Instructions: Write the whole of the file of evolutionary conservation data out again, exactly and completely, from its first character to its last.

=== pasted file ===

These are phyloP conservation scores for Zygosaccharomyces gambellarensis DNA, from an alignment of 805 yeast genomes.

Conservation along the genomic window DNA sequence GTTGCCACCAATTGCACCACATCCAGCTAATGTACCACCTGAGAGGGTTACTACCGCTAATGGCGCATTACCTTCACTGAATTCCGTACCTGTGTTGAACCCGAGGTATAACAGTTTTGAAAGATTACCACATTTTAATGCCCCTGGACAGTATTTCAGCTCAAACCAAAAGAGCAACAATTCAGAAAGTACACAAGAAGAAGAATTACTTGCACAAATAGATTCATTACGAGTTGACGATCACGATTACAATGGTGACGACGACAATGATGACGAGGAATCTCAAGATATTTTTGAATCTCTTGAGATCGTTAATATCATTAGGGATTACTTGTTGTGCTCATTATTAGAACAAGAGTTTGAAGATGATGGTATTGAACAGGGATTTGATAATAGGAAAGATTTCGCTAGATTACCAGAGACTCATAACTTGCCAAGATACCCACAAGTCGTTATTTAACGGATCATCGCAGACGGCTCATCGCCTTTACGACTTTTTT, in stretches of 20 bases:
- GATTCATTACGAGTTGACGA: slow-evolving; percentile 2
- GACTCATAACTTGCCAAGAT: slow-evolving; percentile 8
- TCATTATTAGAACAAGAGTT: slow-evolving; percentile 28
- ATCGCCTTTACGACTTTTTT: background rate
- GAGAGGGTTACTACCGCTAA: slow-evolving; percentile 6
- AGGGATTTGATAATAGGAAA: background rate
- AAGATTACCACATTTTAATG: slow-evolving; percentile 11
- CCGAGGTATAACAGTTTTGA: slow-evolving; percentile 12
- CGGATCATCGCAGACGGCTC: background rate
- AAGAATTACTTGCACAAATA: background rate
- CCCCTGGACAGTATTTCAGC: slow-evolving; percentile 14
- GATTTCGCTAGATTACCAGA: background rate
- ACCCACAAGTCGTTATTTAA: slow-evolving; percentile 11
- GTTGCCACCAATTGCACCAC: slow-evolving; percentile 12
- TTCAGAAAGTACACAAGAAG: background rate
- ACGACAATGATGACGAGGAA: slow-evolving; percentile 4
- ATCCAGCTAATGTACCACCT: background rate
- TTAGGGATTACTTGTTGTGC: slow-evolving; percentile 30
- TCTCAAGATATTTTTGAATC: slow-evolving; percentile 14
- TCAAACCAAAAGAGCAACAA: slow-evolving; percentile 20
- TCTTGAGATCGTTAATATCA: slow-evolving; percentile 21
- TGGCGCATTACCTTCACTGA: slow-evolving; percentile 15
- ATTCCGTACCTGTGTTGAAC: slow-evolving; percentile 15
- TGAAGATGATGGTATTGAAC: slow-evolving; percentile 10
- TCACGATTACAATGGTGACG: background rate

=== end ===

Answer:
These are phyloP conservation scores for Zygosaccharomyces gambellarensis DNA, from an alignment of 805 yeast genomes.

Conservation along the genomic window DNA sequence GTTGCCACCAATTGCACCACATCCAGCTAATGTACCACCTGAGAGGGTTACTACCGCTAATGGCGCATTACCTTCACTGAATTCCGTACCTGTGTTGAACCCGAGGTATAACAGTTTTGAAAGATTACCACATTTTAATGCCCCTGGACAGTATTTCAGCTCAAACCAAAAGAGCAACAATTCAGAAAGTACACAAGAAGAAGAATTACTTGCACAAATAGATTCATTACGAGTTGACGATCACGATTACAATGGTGACGACGACAATGATGACGAGGAATCTCAAGATATTTTTGAATCTCTTGAGATCGTTAATATCATTAGGGATTACTTGTTGTGCTCATTATTAGAACAAGAGTTTGAAGATGATGGTATTGAACAGGGATTTGATAATAGGAAAGATTTCGCTAGATTACCAGAGACTCATAACTTGCCAAGATACCCACAAGTCGTTATTTAACGGATCATCGCAGACGGCTCATCGCCTTTACGACTTTTTT, in stretches of 20 bases:
- GATTCATTACGAGTTGACGA: slow-evolving; percentile 2
- GACTCATAACTTGCCAAGAT: slow-evolving; percentile 8
- TCATTATTAGAACAAGAGTT: slow-evolving; percentile 28
- ATCGCCTTTACGACTTTTTT: background rate
- GAGAGGGTTACTACCGCTAA: slow-evolving; percentile 6
- AGGGATTTGATAATAGGAAA: background rate
- AAGATTACCACATTTTAATG: slow-evolving; percentile 11
- CCGAGGTATAACAGTTTTGA: slow-evolving; percentile 12
- CGGATCATCGCAGACGGCTC: background rate
- AAGAATTACTTGCACAAATA: background rate
- CCCCTGGACAGTATTTCAGC: slow-evolving; percentile 14
- GATTTCGCTAGATTACCAGA: background rate
- ACCCACAAGTCGTTATTTAA: slow-evolving; percentile 11
- GTTGCCACCAATTGCACCAC: slow-evolving; percentile 12
- TTCAGAAAGTACACAAGAAG: background rate
- ACGACAATGATGACGAGGAA: slow-evolving; percentile 4
- ATCCAGCTAATGTACCACCT: background rate
- TTAGGGATTACTTGTTGTGC: slow-evolving; percentile 30
- TCTCAAGATATTTTTGAATC: slow-evolving; percentile 14
- TCAAACCAAAAGAGCAACAA: slow-evolving; percentile 20
- TCTTGAGATCGTTAATATCA: slow-evolving; percentile 21
- TGGCGCATTACCTTCACTGA: slow-evolving; percentile 15
- ATTCCGTACCTGTGTTGAAC: slow-evolving; percentile 15
- TGAAGATGATGGTATTGAAC: slow-evolving; percentile 10
- TCACGATTACAATGGTGACG: background rate